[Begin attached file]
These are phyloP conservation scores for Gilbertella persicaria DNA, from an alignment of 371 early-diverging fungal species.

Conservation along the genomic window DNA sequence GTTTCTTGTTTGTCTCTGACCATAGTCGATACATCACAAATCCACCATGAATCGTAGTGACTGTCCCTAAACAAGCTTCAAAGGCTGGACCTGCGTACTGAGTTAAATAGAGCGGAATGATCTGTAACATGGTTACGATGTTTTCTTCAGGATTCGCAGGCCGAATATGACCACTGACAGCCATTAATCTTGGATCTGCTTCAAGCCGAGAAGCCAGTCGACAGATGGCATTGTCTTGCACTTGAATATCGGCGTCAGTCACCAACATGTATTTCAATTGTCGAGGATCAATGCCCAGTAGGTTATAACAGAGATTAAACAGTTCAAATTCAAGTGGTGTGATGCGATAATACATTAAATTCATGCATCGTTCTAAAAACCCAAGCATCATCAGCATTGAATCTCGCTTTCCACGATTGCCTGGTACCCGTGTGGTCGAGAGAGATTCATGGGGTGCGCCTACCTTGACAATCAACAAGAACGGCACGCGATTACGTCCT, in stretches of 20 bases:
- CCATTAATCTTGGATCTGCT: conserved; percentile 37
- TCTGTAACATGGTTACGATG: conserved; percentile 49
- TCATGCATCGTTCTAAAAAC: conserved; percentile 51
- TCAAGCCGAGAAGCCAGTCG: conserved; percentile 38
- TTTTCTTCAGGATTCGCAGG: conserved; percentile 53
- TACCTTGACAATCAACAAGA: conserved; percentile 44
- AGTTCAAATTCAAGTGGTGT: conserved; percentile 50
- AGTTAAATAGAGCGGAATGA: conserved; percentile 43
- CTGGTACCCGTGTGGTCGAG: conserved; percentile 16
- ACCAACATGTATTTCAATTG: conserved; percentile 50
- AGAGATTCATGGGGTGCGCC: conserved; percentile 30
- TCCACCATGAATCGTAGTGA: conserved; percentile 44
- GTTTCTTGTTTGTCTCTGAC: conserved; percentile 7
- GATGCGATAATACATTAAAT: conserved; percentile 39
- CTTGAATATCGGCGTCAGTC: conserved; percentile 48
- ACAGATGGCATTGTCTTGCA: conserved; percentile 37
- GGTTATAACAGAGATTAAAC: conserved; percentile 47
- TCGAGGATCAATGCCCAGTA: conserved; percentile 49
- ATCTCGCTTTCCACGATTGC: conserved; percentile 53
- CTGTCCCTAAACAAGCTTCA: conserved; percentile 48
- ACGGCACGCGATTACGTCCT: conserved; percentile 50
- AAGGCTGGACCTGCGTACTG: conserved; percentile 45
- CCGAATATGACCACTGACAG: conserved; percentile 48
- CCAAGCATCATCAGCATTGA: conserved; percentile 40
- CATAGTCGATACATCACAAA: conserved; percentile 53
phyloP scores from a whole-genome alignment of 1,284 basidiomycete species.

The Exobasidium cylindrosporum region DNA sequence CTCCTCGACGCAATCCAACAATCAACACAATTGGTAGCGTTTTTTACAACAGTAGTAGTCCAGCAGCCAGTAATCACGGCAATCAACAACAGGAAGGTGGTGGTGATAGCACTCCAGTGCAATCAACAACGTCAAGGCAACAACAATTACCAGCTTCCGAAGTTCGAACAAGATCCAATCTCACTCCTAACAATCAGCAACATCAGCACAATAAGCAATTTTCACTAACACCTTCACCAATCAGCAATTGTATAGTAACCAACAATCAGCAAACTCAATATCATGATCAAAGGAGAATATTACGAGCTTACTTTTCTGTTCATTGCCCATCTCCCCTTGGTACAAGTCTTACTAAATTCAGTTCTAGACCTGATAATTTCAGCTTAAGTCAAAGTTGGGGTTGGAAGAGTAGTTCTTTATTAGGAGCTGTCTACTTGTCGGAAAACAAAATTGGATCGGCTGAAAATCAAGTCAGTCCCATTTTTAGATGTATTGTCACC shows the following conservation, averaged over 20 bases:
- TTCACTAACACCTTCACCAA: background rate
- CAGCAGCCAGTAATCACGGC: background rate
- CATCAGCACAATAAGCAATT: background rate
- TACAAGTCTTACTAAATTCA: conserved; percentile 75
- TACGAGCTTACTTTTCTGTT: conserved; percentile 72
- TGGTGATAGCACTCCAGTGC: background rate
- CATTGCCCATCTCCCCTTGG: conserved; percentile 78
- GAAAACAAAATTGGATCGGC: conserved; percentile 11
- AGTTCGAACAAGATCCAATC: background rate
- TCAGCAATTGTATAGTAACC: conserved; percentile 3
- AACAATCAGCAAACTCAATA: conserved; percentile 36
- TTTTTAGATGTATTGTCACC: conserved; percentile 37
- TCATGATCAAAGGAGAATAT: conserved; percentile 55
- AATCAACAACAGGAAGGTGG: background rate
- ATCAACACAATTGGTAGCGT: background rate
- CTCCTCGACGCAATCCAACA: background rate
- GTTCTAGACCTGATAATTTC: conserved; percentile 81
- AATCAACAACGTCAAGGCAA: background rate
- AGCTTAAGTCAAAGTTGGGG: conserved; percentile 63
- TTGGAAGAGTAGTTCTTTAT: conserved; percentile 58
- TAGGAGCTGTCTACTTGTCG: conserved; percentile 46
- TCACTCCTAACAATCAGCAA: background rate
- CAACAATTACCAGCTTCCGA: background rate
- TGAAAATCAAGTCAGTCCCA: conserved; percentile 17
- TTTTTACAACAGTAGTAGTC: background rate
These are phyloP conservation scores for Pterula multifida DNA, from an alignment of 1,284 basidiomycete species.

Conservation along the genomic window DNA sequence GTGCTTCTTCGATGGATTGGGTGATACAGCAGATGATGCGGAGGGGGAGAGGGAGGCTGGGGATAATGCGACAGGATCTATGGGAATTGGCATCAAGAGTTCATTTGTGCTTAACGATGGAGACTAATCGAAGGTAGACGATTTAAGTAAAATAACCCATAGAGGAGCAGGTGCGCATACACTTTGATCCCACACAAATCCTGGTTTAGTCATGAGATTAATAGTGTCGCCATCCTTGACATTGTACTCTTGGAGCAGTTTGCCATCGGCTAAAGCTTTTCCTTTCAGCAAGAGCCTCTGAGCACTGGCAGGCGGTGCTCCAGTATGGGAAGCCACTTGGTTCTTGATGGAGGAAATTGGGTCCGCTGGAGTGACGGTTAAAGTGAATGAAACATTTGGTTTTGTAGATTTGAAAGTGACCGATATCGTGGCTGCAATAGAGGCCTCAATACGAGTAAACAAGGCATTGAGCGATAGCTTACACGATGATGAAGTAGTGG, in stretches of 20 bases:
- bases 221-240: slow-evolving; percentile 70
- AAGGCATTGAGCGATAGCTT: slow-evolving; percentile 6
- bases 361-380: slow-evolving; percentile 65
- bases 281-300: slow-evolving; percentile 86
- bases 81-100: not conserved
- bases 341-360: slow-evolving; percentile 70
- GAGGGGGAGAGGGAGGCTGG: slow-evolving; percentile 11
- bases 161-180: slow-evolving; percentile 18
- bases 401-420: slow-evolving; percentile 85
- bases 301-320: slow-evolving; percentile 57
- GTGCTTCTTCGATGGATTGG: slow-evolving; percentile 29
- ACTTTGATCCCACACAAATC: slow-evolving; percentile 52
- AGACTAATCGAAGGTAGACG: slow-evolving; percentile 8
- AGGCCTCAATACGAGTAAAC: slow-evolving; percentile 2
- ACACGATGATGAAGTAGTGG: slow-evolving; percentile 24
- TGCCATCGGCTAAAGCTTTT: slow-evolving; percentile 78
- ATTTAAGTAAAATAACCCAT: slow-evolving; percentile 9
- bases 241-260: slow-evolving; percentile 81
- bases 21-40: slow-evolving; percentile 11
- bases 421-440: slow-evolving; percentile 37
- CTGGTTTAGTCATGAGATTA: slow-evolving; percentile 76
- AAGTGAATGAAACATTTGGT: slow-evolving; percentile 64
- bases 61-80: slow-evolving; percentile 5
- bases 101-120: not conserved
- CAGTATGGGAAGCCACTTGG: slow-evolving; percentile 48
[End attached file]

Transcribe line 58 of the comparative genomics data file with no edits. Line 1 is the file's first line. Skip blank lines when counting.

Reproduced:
- AAGGCATTGAGCGATAGCTT: slow-evolving; percentile 6